Tuesday, November 9, 2010

ET in Ag

Traditionally employed in large commercial properties and urban landscape irrigation, ET-based irrigation controllers can also be used in agriculture.

Following a study by ABE graduate student Isaya Kiseka that successfully used a ET-based controller in a star fruit orchard, the Water Resource Engineering team installed an off-site ET-based timer on a pressurized irrigation system servicing a young avocado orchard at TREC in Homestead, FL.

This particular controller is of the “off-site” variety, meaning that it receives ET information from a weather service at another location. Beyond this, it is similar to other ET-based controllers in that it uses such factors as plant-type, soil-type, incline, shade factor, and sprinkler head type in calculating how much water should be applied during a scheduled irrigation event.

The set-up for the avocado orchard system includes additional instruments.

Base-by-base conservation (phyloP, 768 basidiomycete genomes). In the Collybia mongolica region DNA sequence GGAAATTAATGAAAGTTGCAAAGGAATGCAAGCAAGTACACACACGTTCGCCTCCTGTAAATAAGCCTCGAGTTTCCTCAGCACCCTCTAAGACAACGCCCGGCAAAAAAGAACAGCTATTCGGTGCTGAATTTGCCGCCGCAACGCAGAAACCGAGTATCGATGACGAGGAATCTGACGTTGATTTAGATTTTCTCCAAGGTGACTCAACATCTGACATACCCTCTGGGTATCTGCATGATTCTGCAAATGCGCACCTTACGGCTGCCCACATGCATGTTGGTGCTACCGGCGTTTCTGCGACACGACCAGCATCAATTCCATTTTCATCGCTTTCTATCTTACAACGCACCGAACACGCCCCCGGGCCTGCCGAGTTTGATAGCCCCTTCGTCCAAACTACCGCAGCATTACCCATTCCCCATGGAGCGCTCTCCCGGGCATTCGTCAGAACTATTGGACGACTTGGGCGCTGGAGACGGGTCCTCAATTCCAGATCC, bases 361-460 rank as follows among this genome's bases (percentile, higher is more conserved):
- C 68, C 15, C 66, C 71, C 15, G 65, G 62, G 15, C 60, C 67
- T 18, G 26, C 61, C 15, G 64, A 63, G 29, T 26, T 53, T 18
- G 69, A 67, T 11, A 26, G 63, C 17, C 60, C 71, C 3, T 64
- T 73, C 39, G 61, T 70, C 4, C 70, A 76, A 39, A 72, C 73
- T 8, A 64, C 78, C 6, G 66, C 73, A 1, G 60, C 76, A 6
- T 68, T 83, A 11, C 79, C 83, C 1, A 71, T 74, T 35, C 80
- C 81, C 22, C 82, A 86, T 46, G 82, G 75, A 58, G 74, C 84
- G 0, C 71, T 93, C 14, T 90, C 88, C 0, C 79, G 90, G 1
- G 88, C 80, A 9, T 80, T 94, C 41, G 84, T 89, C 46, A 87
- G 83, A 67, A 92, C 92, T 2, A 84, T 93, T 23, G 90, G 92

Since the off-site signal does no account for instantaneous rain events, a rain sensor was added to the controller. This sensor will suspend irrigation after it collects a specific depth of water and will sustain suspension until it dries.

A water meter was also added to the system’s mainline to track irrigation event frequency and duration.

Several tensiometers were also installed in the field to insure that irrigation is reaching row ends.

Though initiated in late 2009, the avocado orchard's ET-based irrigation system is finally in working order thanks to the recent efforts of Tina Dispenza.

To view short videos about previous Water Resource Engineering team studies conducted in the aforementioned avocado orchard and with the aforementioned ET-based controller, follow these links:

Evaluation of automatic evapotranspiration-based irrigation scheduling controllers for water and energy savings in southern Florida tropical fruit orchards
Assessing nutrient leaching under different nutrient and irrigation management practices

1 comment:

  1. This is a great post! Thanks Mike! There are also several EDIS publications on this topic - you can find these at http://edis.ifas.ufl.edu